Dining out alone: The bar

When I started blogging again, I always thought that I would write more about my experiences eating alone. I probably haven’t done so because there’s no security blanket of pictures to refer to and eat up space on the page. However, a semi-recent GQ article by David Chang on eating at the bar got me thinking about the subject again.

I’ve noticed that in many of the romantic odes to eating alone, there is always a promotion of eating at the bar. You can meet people, talk to the bartender, and you do not have to deal with all the customs that come with sitting at a table. Most importantly, getting a solo seat at the bar is often immensely easier than trying to get a table. The odds are always in your favour that there will be an odd seat out, and you will have either no wait or a very short one. This has been key for me getting into some perpetually busy or buzzy places. Sometimes, I’ll try to make reservations because I like planning ahead. But if I can’t or haven’t, being solo is the ticket for getting an easy seat.

That is the only reason I like to eat at the bar.

As an anti-social introvert, I rarely want to talk to people if I’ve chosen to eat out alone. If Prince Charming happens to approach me, so be it. But otherwise, as a solo female, I’m not eating alone at the bar because I’m waiting to be picked up or even to meet people. (INTJs don’t make room for spontaneous encounters of any kind.) I actually rarely have a problem with unwanted conversation. Probably because anti-social introverts are easy to recognize via their resting faces. The magazine I usually have my nose in also helps. That’s not to say that I have never ended up having some very nice conversations with strangers.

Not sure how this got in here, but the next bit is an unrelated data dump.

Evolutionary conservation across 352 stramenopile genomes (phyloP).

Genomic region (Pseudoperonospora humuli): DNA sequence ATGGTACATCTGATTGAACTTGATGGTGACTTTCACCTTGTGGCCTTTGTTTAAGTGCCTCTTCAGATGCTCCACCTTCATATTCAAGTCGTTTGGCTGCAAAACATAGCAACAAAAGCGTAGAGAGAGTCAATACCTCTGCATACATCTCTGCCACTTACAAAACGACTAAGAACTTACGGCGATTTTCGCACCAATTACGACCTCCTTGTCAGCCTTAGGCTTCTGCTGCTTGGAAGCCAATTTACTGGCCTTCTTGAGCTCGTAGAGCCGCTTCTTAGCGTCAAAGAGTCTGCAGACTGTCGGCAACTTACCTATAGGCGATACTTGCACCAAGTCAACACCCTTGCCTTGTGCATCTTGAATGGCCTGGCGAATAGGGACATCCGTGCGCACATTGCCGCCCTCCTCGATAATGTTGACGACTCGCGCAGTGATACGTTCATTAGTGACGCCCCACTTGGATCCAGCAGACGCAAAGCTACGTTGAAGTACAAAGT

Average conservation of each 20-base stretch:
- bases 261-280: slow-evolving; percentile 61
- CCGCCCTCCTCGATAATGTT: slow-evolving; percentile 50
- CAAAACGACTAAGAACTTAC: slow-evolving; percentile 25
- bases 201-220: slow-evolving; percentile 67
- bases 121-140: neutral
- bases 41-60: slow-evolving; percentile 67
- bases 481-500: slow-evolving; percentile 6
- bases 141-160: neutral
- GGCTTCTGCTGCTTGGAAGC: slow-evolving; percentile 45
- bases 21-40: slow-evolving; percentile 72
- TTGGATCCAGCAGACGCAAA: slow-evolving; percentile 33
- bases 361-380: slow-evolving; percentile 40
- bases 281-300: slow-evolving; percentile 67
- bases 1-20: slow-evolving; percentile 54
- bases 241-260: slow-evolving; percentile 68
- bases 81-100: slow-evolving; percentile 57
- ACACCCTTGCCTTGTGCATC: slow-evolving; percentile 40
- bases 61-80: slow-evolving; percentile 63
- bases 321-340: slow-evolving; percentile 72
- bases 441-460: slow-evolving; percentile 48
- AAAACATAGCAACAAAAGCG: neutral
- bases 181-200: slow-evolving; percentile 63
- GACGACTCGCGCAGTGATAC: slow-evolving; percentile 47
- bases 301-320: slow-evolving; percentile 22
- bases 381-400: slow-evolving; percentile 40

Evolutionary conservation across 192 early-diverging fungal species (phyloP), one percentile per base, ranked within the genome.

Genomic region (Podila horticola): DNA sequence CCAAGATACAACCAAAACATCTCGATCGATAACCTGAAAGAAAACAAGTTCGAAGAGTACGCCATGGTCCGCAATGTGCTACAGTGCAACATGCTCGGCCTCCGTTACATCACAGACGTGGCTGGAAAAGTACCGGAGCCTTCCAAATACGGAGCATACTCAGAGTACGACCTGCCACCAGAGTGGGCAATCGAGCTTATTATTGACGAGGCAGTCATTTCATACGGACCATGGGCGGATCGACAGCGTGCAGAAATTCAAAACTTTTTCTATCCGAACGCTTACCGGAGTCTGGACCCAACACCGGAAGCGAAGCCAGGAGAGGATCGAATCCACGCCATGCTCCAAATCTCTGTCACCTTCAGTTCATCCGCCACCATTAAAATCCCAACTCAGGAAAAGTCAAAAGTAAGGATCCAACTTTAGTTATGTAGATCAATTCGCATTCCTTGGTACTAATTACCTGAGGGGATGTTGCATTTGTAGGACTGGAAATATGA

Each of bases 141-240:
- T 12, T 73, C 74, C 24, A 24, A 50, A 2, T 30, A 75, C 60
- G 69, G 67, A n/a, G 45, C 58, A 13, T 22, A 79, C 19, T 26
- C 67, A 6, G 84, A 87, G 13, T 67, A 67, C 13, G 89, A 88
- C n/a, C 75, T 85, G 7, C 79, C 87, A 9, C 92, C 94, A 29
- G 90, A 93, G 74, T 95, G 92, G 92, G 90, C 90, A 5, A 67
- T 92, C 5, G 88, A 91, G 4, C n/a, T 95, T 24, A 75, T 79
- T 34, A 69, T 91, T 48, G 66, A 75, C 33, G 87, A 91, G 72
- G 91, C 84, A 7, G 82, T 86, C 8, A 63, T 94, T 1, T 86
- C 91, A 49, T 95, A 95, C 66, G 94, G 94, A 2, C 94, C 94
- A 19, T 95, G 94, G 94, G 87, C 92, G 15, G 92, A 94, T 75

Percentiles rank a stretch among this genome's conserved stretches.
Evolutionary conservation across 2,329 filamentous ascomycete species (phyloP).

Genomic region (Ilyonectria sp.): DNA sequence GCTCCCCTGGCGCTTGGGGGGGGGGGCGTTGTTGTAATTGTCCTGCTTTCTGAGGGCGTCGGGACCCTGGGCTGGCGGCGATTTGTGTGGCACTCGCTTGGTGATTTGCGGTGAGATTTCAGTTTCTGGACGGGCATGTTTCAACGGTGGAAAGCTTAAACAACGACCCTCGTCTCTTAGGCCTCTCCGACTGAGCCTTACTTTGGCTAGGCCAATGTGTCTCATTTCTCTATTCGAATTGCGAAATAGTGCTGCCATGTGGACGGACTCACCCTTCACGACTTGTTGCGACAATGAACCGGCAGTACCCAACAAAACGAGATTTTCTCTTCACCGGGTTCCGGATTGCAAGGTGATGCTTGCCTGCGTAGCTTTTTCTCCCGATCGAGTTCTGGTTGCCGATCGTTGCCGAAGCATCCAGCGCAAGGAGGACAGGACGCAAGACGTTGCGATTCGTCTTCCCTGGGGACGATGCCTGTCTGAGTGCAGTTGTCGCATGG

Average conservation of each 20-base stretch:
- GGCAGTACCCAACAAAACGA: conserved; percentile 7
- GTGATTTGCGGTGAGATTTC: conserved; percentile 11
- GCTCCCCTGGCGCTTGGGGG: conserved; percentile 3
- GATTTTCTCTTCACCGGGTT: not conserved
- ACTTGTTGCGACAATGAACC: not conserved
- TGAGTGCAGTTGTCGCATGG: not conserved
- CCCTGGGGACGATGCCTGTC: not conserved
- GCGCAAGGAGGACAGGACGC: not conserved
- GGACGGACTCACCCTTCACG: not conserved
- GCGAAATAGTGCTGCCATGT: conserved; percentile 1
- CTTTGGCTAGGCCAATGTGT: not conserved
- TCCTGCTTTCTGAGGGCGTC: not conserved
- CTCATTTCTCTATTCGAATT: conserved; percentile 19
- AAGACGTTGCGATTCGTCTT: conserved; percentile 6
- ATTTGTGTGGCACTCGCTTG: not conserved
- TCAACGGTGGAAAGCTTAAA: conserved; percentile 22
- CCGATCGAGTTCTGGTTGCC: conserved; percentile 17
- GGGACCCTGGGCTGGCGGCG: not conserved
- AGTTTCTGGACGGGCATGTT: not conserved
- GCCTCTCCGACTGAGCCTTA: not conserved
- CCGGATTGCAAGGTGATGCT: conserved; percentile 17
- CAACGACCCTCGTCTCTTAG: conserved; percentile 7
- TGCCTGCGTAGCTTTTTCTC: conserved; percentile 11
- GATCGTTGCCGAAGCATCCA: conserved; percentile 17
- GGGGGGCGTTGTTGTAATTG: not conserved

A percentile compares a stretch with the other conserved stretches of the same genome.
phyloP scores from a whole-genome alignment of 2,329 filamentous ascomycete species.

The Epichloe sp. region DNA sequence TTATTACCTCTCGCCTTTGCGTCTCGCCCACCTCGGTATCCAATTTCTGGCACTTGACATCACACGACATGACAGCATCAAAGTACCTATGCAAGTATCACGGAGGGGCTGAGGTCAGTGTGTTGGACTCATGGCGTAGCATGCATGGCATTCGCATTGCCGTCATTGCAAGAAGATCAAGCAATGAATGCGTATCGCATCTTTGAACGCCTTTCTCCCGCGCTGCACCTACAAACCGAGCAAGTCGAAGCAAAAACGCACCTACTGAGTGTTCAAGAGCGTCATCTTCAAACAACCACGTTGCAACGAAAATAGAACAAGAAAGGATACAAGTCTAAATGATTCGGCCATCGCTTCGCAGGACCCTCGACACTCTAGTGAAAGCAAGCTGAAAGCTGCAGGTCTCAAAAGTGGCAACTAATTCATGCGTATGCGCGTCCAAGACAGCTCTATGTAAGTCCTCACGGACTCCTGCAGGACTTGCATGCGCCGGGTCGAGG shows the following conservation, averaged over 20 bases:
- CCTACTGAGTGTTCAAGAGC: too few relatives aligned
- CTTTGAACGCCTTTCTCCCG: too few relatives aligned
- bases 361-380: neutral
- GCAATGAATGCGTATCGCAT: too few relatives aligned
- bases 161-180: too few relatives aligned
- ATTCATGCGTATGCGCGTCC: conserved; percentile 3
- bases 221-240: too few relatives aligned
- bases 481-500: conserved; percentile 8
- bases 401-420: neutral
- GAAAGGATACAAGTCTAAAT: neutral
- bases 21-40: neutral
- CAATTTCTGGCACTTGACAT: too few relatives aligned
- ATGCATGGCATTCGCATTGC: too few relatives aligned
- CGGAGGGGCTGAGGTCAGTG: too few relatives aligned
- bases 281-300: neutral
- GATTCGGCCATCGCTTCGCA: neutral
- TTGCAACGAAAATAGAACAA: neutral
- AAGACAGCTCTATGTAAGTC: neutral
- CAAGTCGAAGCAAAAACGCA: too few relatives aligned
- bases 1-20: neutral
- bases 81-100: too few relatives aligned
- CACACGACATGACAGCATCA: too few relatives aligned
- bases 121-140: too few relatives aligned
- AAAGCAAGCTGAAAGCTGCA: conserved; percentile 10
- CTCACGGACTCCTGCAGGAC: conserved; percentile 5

Bar seats can be really uncomfortable. Kind of an obvious one.

The actual bar can be awkward for eating. Sometimes the space is too narrow or you’re too tight to your neighbour for the cutlery, water glass, wine glass, bread plate, etc. And then a magazine? Reading off my phone is usually the only option.

A bartender’s first job is to tend bar. They are filling the drink orders for the entire restaurant. You just happen to also be their ward, so the service can be spotty. I find that in places that strongly encourage eating at the bar, you’re usually fine. But at places where you “can” eat at the bar, sometimes, even when you’re right in front of them, they forget about you.

Or maybe my resting face contributes to this as well.


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